For anyone who has ever struggled to curb their spending, here is a good reason why: Teams of brilliant scientists are working diligently to entice you to spend. This article not only describes how companies assemble and decipher the data they collect on your purchases, but it also shares research on habits (i.e. how they are formed, why they are difficult to change, etc.) and a great story the roll this played on the development of the product ‘Febreze’. One of the more interesting articles I have read in a long time; it is well worth the read.
Excerpt from the article:
They learned that most shoppers paid almost no attention to how they bought these products, that the purchases occurred habitually, without any complex decision-making. Which meant it was hard for marketers, despite their displays and coupons and product promotions, to persuade shoppers to change.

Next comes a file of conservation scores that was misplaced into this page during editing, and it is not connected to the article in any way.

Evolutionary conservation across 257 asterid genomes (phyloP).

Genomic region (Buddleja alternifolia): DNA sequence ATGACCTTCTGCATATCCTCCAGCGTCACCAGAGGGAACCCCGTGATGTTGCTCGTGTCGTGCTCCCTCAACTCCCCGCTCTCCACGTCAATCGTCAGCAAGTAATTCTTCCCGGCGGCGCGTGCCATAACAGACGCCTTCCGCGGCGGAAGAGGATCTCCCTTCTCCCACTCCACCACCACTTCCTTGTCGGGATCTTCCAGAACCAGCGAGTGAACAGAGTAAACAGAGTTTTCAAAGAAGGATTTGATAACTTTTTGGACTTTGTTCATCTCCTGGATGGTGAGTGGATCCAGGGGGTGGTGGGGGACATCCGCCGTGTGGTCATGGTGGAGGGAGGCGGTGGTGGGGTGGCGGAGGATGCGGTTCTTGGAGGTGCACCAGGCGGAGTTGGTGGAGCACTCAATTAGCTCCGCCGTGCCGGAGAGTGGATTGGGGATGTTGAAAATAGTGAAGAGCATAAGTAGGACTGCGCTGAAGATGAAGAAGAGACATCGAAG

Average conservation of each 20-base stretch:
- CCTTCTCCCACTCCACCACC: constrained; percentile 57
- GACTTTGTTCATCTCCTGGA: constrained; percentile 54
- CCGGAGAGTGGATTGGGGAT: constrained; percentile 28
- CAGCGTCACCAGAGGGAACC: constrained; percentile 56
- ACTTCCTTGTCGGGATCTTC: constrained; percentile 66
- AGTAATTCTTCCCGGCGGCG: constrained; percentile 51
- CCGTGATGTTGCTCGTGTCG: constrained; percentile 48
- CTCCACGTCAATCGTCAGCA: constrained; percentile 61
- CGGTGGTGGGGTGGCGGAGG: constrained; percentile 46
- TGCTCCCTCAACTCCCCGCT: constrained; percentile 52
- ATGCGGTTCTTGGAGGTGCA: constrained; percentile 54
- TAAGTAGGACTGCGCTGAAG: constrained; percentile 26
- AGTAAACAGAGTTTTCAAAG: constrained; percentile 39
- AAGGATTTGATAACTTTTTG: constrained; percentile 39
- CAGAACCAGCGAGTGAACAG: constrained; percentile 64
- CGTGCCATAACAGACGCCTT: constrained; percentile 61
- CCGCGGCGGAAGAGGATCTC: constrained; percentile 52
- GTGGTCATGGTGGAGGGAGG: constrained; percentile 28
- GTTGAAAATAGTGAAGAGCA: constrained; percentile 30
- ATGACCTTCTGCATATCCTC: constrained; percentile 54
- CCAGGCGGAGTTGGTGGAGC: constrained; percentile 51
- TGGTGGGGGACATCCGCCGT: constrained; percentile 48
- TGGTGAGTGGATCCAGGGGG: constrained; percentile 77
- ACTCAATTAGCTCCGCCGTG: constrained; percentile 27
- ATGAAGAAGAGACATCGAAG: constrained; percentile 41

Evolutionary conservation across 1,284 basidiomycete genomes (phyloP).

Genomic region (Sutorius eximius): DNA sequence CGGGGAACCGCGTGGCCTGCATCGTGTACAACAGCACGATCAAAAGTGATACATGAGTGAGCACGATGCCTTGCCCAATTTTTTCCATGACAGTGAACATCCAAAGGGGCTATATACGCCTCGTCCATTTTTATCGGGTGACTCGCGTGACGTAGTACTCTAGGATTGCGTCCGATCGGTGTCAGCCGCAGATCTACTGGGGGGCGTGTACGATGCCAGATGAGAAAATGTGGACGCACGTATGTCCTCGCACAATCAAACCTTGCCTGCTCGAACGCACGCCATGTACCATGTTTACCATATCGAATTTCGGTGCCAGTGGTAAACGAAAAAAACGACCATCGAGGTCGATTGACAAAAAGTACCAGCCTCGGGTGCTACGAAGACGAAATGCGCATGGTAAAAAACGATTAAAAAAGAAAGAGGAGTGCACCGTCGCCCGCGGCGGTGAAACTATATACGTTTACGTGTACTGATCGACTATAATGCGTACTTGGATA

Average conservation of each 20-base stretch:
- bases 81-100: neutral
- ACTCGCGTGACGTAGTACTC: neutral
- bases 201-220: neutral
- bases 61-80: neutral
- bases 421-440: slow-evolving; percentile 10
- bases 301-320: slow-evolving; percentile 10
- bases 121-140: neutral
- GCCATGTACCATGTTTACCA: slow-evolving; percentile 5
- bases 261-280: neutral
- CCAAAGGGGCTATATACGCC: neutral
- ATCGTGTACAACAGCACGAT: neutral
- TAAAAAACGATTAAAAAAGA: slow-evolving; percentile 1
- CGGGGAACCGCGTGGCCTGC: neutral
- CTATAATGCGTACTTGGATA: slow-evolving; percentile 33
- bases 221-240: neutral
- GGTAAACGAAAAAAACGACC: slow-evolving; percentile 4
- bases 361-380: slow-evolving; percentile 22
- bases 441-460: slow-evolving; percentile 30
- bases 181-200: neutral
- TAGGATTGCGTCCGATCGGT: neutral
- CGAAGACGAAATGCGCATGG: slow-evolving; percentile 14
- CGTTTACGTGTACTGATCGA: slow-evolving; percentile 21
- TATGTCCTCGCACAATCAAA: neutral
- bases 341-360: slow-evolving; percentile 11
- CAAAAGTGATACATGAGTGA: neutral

But when some customers were going through a major life event, like graduating from college or getting a new job or moving to a new town, their shopping habits became flexible in ways that were both predictable and potential gold mines for retailers. The study found that when someone marries, he or she is more likely to start buying a new type of coffee. When a couple move into a new house, they’re more apt to purchase a different kind of cereal. When they divorce, there’s an increased chance they’ll start buying different brands of beer.
Consumers going through major life events often don’t notice, or care, that their shopping habits have shifted, but retailers notice, and they care quite a bit. At those unique moments, Andreasen wrote, customers are “vulnerable to intervention by marketers.” In other words, a precisely timed advertisement, sent to a recent divorcee or new homebuyer, can change someone’s shopping patterns for years.